MIT6_012F09_lec04

# MIT6_012F09_lec04 - 6.012 Electronic Devices and Circuits...

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Unformatted text preview: 6.012 - Electronic Devices and Circuits Lecture 4 - p-n Junctions: Electrostatics - Outline • Review Poisson's equation for φ o (x) given N d (x) and N a (x): ε d 2 φ o (x)/dx 2 = q [n i {e q φ o (x)/kT – e –q φ o (x)/kT } – N d (x) + N a (x)] Knowing φ o (x), we have n o (x) = n i e q φ o (x)/kT and p o (x) = n i e –q φ o (x)/kT Slowly varying profiles: quasi-neutrality holds In n-type, for example, n o (x) ≈ N d (x) – N a (x), p o (x) = n i 2 /n o (x) Given n o and/or p o , φ o (x) = (kT/q)ln[n o (x)/n i ] = – (kT/q)ln[p o (x)/n i ] • Abrupt p-n junction in TE (electrostatics) Abrupt profile: Take as an example an abrupt p-n junction with N a (x) – N d (x) ≡ N Ap for x < 0 and N d (x) – N a (x) ≡ N Dn for x > 0 Observe: 1. n o (x) and p o (x) depend exponentially on φ o (x) 2. φ o (x) is insensitive to the details of the charge profile, ρ (x) Depletion approximation: 0 for x < –x p and x > x n Approximate net charge, ρ (x) ≈ – q N Ap for –x p < x < 0 q N Dn for 0 < x < x n Integrate once to get E(x), and again to get φ (x) Find x p and x n by fitting φ o (x) to known ∆ φ crossing junction • Applying bias to a p-n junction (what happens?) Clif Fonstad, 9/22/09 Lecture 4 - Slide 1 Non-uniform doping in thermal equilibrium Reviewing from Lecture 3: In a non-uniformly doped sample in TE we have: g L (x,t) = 0, J e (x) = 0, J h (x) = 0, and ∂ / dt = 0. Also: n(x) = n o (x) and p(x) = p o (x) . Applying these conditions to the two current density equations gave: and = q μ e n o ( x ) E ( x ) + qD e dn o ( x ) dx " d # dx = D e μ e 1 n o ( x ) dn o ( x ) dx = q μ h p o ( x ) E ( x ) " qD h dp o ( x ) dx # d \$ dx = " D h μ h 1 p o ( x ) dp o ( x ) dx And Poisson ’s equation became: " d 2 # ( x ) dx 2 = dE ( x ) dx = \$ ( x ) % = q % p o ( x ) " n o ( x ) + N d ( x ) " N a ( x ) [ ] In the end, we had three equations in our three remaining unknowns, n o (x), p o (x), and φ (x). Clif Fonstad, 9/22/09 Lecture 4 - Slide 2 Non-uniform doping in thermal equilibrium, cont. The first two equations can be solved by integrating to get: and Ref : " ( x ) = 0 at all x where p o ( x ) = n o ( x ) = n i n o ( x ) = n i e μ e D e " ( x ) p o ( x ) = n i e # μ h D h " ( x ) Next use the Einstein relation: μ h D h = μ e D e = q kT Note: @ R.T. q kT " 40 V # 1 and kT q " 25 mV Using the Einstein relation we have: Finally, putting these in Poisson’s equation, a single equation for φ (x) in a doped semiconductor in TE materializes: n o ( x ) = n i e q " ( x ) kT and p o ( x ) = n i e # q " ( x ) kT d 2 " ( x ) dx 2 = # q \$ n i e # q " ( x )/ kT # e q " ( x )/ kT ( ) + N d ( x ) # N a ( x ) [ ] Clif Fonstad, 9/22/09 Lecture 4 - Slide 3 Doing the numbers: I. D to µ conversions, and visa versa To convert between D and µ it is convenient to say 25 mV, kT/q ≈ in which case q/kT ≈ 40 V-1 : 17 ˚C/62˚F Example 1: µ e = 1600 cm 2 /V-s, µ h = 600 cm 2 /V-s D e = μ e q kT ( ) = 1600/40 = 40 cm 2 / s D h =...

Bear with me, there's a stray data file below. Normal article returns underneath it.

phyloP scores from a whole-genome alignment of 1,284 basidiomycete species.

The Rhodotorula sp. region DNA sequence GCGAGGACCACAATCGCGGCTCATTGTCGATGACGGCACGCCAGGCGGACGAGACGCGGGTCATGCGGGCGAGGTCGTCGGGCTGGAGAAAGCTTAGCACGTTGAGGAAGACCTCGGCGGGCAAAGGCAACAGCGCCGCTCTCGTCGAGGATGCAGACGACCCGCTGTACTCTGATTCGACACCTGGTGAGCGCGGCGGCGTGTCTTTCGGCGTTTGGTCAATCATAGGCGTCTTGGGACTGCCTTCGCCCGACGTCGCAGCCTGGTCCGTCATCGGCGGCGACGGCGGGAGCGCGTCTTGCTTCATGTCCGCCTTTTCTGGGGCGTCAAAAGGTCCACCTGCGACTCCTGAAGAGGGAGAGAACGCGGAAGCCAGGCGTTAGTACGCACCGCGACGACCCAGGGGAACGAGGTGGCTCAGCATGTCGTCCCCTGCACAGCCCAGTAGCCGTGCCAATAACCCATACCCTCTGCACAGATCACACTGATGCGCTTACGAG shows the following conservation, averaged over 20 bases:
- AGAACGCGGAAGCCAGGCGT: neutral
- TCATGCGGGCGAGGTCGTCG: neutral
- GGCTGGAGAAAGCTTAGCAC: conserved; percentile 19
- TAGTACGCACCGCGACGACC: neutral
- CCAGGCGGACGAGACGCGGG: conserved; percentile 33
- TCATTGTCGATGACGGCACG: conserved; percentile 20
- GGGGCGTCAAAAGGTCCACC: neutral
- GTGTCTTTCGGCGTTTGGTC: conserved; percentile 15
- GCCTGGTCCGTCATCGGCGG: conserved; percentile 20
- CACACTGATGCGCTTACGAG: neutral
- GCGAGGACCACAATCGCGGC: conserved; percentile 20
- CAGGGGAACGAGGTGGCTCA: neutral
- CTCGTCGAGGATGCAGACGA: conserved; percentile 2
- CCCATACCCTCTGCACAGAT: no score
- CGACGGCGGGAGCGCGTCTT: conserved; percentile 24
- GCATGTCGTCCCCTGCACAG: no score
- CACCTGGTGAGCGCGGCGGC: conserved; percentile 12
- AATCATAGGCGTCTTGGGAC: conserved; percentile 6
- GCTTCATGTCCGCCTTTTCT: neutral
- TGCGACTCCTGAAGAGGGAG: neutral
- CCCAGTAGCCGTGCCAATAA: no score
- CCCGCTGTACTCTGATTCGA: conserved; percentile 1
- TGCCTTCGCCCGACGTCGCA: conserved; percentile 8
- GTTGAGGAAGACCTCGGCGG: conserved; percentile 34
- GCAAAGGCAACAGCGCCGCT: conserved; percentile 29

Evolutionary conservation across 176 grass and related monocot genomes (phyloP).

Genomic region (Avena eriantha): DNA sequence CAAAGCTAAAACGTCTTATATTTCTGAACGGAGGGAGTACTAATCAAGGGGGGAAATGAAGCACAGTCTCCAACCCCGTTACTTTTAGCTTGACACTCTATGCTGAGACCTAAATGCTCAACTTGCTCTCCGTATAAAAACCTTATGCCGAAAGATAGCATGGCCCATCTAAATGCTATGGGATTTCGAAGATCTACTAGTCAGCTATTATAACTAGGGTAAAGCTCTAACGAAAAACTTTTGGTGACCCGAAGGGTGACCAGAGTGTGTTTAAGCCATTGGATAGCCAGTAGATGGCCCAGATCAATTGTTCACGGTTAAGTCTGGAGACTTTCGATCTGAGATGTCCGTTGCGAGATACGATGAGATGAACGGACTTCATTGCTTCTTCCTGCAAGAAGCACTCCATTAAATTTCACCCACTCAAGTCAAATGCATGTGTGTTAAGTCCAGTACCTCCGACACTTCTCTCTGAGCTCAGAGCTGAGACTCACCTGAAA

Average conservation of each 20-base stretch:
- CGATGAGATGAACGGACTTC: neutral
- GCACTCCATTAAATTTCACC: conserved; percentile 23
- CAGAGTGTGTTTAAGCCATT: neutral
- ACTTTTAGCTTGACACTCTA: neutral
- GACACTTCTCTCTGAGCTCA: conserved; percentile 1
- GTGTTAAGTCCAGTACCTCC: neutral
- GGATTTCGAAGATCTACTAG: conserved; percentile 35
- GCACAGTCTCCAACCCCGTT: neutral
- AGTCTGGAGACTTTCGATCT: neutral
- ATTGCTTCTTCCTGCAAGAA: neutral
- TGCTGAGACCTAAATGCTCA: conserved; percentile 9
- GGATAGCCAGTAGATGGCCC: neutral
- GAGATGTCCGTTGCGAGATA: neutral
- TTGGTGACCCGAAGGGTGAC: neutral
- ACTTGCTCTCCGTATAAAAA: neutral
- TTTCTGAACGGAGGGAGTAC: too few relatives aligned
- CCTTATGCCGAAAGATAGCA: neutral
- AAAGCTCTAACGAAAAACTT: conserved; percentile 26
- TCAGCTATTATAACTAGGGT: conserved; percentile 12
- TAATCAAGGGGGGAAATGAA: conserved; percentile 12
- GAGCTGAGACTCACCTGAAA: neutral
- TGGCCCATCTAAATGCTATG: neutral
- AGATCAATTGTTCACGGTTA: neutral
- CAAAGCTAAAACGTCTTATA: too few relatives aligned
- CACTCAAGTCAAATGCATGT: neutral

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MIT6_012F09_lec04 - 6.012 Electronic Devices and Circuits...

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